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Denis Baly

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Exquisite brick vault in the southwestern hypostyle area of the Friday Mosque. Of the popularity of brick as a construction material in Iran (the mosque of Isfahan being one of its most famous examples), Oleg Grabar writes: "Ubiquitous as a material [in the 11th and 12th centuries] is high-quality baked brick ... It is significant for its appearance even in areas such as central and western Iran, where it has hitherto been rare, but chiefly for the fascinating variety of its uses. At one extreme the outer walls of Ribat Sharaf and the mosque of Isfahan show quite simple patterns of horizontal layers whose variations enable one to distinguish the practices of the masons from different provinces. The brick simply follows the lines and forms imposed by the architect and lends sobriety and strength. At the other extreme, on portals, on walls and vaults, on many mausoleums, and on some of the minarets, brick provided a rich luxurious surface. At times, it gives a sense of constantly moving lines and forms partly, at least, independent of the lines suggested by the architecture. At other times ... brickwork divides the building up into sections, each one with a different geometric design. These results were achieved in several different ways, but the brick used for decorative effect and to modify the impression of the wall is always the very brick used for construction ... Even the interstices between bricks have played their part in defining the brick wall. They were left free, thereby creating a surface pattern of light and shade. Or they were filled with stucco and contributed a decorative effect of their own." (Source: Oleg Grabar, Islamic Art and Architecture 650-1250, (New Haven and London: Yale University Press, 2001), 156.)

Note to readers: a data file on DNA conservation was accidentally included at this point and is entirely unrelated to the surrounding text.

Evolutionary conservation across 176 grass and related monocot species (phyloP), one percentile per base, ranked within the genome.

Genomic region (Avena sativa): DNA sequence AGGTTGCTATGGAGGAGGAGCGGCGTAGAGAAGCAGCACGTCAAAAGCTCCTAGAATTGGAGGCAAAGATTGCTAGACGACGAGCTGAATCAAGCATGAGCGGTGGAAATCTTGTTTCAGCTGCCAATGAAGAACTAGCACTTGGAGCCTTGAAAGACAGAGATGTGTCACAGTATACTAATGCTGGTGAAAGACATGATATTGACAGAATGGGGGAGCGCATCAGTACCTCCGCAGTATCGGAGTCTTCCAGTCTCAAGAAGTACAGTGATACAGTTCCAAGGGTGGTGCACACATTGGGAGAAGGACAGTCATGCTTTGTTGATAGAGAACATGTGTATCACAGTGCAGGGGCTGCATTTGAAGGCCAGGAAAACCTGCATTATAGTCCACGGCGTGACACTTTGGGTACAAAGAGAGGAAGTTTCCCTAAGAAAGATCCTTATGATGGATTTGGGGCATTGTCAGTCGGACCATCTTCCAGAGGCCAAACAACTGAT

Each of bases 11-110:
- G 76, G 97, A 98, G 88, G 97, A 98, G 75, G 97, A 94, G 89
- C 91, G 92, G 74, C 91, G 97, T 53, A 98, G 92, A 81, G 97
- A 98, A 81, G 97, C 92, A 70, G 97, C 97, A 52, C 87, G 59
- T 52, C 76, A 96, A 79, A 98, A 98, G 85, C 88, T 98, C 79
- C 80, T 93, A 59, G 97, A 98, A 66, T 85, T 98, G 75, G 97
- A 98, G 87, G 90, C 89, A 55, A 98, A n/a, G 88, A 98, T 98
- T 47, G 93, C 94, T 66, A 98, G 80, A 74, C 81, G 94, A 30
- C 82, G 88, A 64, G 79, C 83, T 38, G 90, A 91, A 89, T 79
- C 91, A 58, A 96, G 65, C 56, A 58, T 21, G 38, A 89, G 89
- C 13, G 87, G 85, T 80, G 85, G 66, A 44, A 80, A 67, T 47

Esfahan, Iran



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